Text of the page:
I know. Most probably you will refuse it. Seth Godin was right when he categorized most of us as sheepwalkers. A crowd with fear mentality of being wrong or of making mistakes by trying new things. The world is crying out for leaders at every level, but there are far too few people who are willing to take upon themselves the role of leadership. Why? Because there is an exaggerated fear of failure which inhibits people from taking the risk of acting differently from the crowd.
Some of you may have the passion to get out of the crowd. If you’re interested in leadership in today’s fast-changing, interconnected world, you may read Seth Godin’s “Tribes”. Many of Godin’s ideas are responses to the new communication technologies, most notably the Internet. However, it is worth mentioning that right at the beginning of Tribes he emphasizes that,
“You don’t need a keyboard to lead… you only need the desire to make something happen!” – p. 6.
If you have that desire, the passion to create something that is ultimately bigger than yourself, then Godin encourages you to use the Internet to communicate that passion to others.
There is rather a lot of talk about faith and belief (faith is good, dogma is bad), religion and heretics. According to Godin we need more heretics to step out of the pack and act as leaders. The chief of heretics, Martin Luther, is given a cameo part somewhere in the middle of the book.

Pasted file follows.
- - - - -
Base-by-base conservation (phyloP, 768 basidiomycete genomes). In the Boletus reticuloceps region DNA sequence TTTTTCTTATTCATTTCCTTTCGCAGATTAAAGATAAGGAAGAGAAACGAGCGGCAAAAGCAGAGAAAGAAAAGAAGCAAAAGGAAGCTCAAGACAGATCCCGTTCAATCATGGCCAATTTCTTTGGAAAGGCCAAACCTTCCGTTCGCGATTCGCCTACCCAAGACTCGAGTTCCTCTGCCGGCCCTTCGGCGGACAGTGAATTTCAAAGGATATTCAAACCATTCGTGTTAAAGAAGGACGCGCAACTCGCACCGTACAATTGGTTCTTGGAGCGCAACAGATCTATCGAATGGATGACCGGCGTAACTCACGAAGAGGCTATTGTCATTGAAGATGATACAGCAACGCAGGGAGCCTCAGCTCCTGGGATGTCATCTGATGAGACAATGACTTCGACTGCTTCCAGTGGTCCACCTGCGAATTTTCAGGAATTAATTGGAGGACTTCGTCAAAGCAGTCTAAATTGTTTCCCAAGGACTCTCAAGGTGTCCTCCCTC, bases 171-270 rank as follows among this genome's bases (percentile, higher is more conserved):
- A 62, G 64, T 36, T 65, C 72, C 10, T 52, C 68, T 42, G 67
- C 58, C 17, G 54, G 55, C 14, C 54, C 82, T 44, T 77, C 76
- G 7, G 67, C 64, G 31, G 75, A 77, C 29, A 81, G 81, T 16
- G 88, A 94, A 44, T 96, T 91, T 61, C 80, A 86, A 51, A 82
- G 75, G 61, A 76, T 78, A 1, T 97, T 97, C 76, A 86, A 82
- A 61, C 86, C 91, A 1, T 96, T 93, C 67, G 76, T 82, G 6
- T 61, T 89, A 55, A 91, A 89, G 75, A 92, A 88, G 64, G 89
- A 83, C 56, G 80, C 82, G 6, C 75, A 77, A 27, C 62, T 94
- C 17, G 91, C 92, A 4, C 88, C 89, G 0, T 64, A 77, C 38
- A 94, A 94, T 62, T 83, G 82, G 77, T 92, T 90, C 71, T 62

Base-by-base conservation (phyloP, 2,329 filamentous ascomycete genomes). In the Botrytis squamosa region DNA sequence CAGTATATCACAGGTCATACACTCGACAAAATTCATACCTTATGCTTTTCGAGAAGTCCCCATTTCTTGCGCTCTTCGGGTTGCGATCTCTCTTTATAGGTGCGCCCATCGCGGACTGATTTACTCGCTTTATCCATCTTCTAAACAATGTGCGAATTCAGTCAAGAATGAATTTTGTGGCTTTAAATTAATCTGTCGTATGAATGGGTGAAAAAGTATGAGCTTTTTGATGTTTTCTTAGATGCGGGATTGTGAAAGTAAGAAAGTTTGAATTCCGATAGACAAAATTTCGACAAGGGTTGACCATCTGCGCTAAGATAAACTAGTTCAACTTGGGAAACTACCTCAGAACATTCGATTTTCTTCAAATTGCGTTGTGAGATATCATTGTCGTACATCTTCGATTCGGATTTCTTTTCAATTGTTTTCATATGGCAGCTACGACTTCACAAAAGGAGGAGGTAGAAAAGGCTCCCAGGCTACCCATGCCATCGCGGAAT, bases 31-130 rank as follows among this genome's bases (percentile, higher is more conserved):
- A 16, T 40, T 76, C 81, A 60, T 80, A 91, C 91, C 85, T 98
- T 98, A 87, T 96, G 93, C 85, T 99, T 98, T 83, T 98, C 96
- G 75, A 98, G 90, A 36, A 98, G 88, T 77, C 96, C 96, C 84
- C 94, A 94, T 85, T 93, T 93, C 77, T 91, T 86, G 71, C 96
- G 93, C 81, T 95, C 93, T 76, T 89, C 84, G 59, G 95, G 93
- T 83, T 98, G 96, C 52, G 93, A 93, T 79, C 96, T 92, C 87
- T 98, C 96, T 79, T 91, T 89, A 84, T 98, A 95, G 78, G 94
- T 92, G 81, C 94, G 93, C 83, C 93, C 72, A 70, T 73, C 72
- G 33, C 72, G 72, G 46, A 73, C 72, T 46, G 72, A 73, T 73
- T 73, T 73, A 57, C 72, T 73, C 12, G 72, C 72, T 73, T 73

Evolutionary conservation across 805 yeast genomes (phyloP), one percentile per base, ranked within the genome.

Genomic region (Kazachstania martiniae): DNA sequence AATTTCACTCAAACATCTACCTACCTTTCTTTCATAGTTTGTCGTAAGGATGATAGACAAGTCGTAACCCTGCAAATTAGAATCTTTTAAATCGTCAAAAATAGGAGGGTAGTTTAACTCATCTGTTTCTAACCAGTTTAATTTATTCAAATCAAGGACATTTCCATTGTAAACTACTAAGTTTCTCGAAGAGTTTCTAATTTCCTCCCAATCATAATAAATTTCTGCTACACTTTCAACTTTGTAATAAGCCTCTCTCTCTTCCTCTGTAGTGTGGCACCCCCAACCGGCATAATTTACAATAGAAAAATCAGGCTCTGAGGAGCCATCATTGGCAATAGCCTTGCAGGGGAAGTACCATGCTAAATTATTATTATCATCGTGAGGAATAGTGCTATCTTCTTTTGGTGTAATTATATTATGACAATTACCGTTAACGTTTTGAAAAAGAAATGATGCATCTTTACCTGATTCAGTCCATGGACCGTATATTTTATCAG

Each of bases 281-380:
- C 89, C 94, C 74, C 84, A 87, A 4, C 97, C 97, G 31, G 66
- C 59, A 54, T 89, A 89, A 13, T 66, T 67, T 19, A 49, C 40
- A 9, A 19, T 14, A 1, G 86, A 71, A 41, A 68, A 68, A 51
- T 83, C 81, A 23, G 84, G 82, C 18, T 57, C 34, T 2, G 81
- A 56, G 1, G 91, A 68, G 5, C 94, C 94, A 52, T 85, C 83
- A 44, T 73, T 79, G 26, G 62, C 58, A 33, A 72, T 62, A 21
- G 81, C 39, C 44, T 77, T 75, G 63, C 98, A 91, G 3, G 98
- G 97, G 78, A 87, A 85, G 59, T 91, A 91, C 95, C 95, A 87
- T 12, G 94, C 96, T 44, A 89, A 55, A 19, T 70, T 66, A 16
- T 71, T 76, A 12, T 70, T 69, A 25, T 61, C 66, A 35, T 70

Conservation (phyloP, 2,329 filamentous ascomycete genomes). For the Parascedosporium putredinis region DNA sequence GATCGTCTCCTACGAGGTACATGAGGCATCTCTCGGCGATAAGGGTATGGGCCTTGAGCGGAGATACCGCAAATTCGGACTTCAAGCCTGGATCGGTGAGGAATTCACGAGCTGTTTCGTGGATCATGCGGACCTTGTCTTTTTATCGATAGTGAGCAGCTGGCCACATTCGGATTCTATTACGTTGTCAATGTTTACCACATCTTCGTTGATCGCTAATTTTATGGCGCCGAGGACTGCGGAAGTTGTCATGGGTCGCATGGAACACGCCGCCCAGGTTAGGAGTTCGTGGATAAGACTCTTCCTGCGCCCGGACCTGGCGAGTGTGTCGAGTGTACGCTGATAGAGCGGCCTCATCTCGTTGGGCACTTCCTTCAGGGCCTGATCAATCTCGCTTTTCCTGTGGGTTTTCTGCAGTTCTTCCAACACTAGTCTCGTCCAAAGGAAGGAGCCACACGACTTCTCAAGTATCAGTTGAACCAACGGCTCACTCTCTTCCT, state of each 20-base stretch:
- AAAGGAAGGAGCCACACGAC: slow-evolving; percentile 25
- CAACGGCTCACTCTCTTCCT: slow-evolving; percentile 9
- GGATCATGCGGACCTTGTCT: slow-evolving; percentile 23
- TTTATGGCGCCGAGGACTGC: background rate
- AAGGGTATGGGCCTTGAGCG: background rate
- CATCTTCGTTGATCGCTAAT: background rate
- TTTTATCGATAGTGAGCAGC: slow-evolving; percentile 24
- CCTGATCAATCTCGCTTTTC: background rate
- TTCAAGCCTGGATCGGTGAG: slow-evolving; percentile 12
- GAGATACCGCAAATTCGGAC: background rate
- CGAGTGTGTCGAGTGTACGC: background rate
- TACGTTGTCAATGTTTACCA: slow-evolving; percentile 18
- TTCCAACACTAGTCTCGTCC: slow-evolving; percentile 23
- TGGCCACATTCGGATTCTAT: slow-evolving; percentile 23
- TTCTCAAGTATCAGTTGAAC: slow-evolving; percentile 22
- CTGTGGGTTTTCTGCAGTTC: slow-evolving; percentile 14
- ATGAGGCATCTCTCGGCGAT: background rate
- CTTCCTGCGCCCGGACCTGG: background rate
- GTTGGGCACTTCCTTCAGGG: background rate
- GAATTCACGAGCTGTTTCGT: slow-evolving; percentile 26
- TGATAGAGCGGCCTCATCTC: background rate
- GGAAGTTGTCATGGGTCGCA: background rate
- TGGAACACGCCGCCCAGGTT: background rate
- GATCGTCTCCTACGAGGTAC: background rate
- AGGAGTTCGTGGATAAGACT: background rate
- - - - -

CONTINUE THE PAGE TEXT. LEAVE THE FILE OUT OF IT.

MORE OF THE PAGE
Heretics are heroes not only because they are prepared to stand up and stand out, but also because, “Stability is an illusion”, (p. 16) and “Today’s market place rewards heretics” (p. 11).
As the pace of technological change increases, the consequent “rush from stability” (p. 17) combines with the new technologies of communication to present everybody with opportunities for leadership.
The book does not have a tight structure but is rather a loose collection of anecdotes around the themes of creating and leading “tribes” in a world of new technology. A tribe is a group that shares strongly held beliefs or aims and either forms around a leader or is waiting for a leader to pull it together.
Pulling together of a tribe, tightening its bonds, is seen as being more important than enlarging its bounds.
In one of the examples of leadership that Godin works into the book, he discusses an actual “leap of faith” that was made by the rock climber, Chris Scharma. Sharma discovered that he could climb where no man had climbed before by “letting go” and jumping upwards from cliff faces that jut out over the sea. He has fallen into the sea numerous times, but he has also climbed “impossible” climbs.
It is that willingness to fail and to lead people further than they have every gone before that Godin sees as being the true essence of tribal leadership.
A tribe can be very small and local or it can span the world and come together via the Internet. There is probably a tribe out there waiting for you to lead it. If you think that you lack the charisma to lead a tribe, consider this:
“Being charismatic doesn’t make you a leader. Being a leader makes you charismatic. (p. 127)